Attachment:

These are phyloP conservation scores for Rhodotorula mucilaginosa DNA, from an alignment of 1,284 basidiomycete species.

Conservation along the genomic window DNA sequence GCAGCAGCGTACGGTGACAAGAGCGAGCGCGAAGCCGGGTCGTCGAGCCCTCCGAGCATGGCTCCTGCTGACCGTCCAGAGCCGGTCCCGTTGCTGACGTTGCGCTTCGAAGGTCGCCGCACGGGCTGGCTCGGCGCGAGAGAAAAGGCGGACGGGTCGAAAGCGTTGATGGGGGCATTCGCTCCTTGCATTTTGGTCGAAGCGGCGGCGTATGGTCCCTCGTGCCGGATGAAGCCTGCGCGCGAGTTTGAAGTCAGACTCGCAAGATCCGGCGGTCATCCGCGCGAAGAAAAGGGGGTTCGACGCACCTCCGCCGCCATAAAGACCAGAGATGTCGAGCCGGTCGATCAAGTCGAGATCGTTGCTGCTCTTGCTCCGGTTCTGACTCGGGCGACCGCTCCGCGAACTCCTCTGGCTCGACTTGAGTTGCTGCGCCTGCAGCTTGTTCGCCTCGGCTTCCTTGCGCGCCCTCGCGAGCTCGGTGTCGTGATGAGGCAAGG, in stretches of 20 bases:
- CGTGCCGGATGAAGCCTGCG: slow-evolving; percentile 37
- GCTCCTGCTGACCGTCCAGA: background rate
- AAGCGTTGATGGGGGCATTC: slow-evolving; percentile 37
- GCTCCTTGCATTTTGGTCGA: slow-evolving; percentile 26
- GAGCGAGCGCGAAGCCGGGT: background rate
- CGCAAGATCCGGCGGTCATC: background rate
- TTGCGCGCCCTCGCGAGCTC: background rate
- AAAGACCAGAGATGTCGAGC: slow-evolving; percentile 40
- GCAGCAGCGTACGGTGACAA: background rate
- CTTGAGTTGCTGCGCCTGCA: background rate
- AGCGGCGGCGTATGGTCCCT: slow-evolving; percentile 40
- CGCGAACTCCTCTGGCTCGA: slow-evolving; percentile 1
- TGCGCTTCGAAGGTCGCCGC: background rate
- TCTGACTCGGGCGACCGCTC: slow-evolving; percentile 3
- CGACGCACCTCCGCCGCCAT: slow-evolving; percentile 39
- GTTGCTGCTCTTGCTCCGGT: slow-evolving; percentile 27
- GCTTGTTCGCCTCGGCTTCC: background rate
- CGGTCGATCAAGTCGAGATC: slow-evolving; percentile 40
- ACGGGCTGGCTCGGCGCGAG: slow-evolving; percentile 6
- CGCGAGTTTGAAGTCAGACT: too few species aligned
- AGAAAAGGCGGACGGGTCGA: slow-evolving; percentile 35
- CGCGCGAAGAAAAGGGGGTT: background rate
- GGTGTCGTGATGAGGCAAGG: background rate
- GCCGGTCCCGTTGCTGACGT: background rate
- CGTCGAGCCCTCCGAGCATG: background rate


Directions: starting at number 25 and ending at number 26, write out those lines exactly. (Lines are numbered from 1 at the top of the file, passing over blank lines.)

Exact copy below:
- GGTGTCGTGATGAGGCAAGG: background rate
- GCCGGTCCCGTTGCTGACGT: background rate